Five cases of canine dysautonomia in England (2004 to 2006)

Authors

  • S. J. M. Niessen,

    1. Department of Veterinary Clinical Sciences and Department of Pathology and Infectious Diseases, Royal Veterinary College, University of London, Hawkshead Lane, North Mymms, Hatfield, Herts, AL9 7TA
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  • J. Eastwood,

    1. Department of Veterinary Clinical Sciences and Department of Pathology and Infectious Diseases, Royal Veterinary College, University of London, Hawkshead Lane, North Mymms, Hatfield, Herts, AL9 7TA
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  • J. B. A. Smyth,

    1. Department of Veterinary Clinical Sciences and Department of Pathology and Infectious Diseases, Royal Veterinary College, University of London, Hawkshead Lane, North Mymms, Hatfield, Herts, AL9 7TA
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  • G. B. Cherubini

    1. Department of Veterinary Clinical Sciences and Department of Pathology and Infectious Diseases, Royal Veterinary College, University of London, Hawkshead Lane, North Mymms, Hatfield, Herts, AL9 7TA
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Abstract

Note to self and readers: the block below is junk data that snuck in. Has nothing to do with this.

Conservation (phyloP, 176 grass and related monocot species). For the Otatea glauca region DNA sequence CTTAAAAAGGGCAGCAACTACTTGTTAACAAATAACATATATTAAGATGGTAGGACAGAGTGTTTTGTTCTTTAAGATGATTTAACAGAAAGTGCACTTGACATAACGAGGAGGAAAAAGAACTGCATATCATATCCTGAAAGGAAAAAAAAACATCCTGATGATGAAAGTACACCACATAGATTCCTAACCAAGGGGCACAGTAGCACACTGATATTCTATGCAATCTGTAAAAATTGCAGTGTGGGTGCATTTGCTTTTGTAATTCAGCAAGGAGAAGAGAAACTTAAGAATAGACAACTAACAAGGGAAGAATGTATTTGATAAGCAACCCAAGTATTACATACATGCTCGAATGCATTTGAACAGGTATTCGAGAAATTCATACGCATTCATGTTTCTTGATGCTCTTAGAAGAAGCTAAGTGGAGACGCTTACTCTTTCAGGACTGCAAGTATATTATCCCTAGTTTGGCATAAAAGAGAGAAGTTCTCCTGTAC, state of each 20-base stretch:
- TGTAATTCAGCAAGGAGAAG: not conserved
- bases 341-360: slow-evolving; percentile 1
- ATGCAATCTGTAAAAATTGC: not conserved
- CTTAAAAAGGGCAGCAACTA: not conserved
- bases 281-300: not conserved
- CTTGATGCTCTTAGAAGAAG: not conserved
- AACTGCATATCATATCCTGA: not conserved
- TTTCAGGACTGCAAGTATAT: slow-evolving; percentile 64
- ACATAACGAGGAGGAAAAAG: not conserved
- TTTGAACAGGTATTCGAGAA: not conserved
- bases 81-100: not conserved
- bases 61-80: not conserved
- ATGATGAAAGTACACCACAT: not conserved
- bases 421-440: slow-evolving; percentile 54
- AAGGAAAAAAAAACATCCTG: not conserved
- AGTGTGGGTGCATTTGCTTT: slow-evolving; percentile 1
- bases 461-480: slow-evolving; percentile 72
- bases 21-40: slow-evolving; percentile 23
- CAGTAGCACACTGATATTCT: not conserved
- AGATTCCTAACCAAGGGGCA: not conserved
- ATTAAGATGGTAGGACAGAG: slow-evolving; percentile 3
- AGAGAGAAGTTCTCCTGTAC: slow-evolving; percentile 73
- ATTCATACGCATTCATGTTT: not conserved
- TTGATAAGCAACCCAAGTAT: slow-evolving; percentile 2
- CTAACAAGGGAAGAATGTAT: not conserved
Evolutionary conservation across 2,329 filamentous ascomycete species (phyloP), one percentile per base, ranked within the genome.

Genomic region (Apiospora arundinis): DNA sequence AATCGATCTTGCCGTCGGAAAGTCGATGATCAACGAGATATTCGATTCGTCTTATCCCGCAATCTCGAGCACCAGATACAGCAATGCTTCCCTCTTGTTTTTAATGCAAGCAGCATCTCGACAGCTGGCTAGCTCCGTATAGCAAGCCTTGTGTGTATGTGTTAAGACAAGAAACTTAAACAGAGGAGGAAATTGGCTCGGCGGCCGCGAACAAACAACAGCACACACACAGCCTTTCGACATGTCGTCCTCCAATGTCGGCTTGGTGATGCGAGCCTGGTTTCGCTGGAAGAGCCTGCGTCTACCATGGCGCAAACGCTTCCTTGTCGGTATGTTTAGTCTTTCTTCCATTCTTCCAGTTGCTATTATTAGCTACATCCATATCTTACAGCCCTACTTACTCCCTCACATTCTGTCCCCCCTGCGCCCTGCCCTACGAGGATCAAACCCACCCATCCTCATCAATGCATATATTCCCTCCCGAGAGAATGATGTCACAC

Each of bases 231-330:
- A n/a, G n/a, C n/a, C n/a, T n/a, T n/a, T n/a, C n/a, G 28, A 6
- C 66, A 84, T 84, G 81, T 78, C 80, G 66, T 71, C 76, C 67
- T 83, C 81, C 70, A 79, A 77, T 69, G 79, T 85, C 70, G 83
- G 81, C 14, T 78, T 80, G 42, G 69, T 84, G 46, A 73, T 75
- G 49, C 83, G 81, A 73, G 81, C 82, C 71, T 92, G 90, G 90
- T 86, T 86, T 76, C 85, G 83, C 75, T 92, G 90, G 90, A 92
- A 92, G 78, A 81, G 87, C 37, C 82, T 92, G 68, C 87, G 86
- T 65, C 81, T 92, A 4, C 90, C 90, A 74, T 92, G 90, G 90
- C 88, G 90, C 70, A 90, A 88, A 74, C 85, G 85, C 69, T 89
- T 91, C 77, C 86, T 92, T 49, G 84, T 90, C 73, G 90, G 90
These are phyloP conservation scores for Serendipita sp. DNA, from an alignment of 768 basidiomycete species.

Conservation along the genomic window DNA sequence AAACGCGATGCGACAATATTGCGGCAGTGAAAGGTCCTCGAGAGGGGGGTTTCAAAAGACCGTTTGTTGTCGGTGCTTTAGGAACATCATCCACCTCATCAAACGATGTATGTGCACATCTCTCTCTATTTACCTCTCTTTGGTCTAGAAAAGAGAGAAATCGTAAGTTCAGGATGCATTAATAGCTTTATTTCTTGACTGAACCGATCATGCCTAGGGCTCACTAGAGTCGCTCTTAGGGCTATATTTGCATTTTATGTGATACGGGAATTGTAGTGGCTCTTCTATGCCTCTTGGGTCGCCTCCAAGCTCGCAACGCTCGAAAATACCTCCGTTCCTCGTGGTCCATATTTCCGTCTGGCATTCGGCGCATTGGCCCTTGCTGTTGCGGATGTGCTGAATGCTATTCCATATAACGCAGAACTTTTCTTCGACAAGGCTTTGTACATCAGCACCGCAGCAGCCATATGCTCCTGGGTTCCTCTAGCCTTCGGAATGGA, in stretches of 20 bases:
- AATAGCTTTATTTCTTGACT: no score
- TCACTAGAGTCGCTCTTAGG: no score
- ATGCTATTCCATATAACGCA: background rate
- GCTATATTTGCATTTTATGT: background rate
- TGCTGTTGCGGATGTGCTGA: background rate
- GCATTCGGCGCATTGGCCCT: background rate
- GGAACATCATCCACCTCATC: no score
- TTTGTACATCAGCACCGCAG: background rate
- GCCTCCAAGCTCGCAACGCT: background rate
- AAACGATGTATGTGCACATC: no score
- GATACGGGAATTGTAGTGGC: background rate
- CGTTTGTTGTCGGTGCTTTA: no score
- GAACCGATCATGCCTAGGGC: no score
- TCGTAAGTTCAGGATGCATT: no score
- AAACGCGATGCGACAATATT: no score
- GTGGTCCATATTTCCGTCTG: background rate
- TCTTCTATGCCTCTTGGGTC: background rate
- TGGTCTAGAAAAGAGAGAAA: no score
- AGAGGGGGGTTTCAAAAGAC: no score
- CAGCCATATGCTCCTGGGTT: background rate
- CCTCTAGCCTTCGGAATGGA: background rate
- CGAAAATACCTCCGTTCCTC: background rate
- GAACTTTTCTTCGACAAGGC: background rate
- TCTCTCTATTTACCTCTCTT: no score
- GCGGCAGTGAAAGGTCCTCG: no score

Canine dysautonomia was diagnosed definitively in five dogs by histopathology. All dogs were seen between June 2004 and July 2006 and originated from south-east England; four dogs originated from an urban area and one from a rural area. Of the urban dogs, one had recently visited Scotland and one had visited a kennel in a rural area nearby. Acute-onset but progressive vomiting, diarrhoea, depression and inappetence were the most common presenting clinical signs. Reduced or absent anal tone, dysuria, absence of pupillary light reflexes with intact vision, mydriasis, decreased corneal sensitivity and nictitating membrane protrusion were among the most frequent neurological findings. Abnormalities in pharmacological autonomic and physiological function testing (including orthostatic hypotension in two dogs) and diagnostic imaging studies were detected in some of the animals. All dogs failed to respond adequately to treatment, and given the poor prognosis, they were eventually euthanased. Histopathology identified marked chromatolysis of ganglion cell bodies. This case series emphasises that dysautonomia should be considered when a dog is presented in the UK with acute- or subacute-onset gastrointestinal signs and compatible physical and neurological abnormalities.

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